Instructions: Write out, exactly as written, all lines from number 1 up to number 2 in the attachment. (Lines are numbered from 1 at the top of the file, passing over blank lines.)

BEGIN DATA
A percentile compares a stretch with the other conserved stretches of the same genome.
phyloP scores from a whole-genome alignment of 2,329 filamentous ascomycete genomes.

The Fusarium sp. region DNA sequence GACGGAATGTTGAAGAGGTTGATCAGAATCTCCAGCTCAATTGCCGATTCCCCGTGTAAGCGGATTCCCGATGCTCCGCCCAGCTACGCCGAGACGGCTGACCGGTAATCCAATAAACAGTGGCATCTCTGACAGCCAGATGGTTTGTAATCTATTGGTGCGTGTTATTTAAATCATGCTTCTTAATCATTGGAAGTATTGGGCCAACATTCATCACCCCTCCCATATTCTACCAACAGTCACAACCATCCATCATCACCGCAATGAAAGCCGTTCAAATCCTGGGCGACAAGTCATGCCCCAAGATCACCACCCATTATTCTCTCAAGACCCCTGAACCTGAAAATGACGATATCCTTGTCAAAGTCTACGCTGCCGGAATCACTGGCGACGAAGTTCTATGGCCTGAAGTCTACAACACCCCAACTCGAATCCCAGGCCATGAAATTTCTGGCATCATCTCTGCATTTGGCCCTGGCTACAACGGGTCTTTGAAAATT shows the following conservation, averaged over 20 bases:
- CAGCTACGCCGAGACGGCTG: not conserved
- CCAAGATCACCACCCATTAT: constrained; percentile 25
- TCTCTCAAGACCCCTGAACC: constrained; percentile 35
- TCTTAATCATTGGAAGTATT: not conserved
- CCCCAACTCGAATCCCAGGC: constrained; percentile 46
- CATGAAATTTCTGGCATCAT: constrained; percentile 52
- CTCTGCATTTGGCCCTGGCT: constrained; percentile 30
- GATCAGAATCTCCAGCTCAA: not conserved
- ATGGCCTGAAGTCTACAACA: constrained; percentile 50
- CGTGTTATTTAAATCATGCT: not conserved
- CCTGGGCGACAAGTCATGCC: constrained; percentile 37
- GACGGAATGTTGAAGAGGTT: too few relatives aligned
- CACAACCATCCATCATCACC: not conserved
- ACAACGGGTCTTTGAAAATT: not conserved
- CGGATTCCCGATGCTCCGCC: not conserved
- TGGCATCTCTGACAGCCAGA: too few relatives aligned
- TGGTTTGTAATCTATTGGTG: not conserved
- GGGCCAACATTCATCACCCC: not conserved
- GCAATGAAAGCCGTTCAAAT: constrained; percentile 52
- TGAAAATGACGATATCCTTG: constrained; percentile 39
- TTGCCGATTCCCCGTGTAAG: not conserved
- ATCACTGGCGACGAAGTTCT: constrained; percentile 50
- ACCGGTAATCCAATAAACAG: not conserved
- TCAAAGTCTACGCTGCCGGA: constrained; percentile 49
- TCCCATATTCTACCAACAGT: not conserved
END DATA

A percentile compares a stretch with the other conserved stretches of the same genome.
phyloP scores from a whole-genome alignment of 2,329 filamentous ascomycete genomes.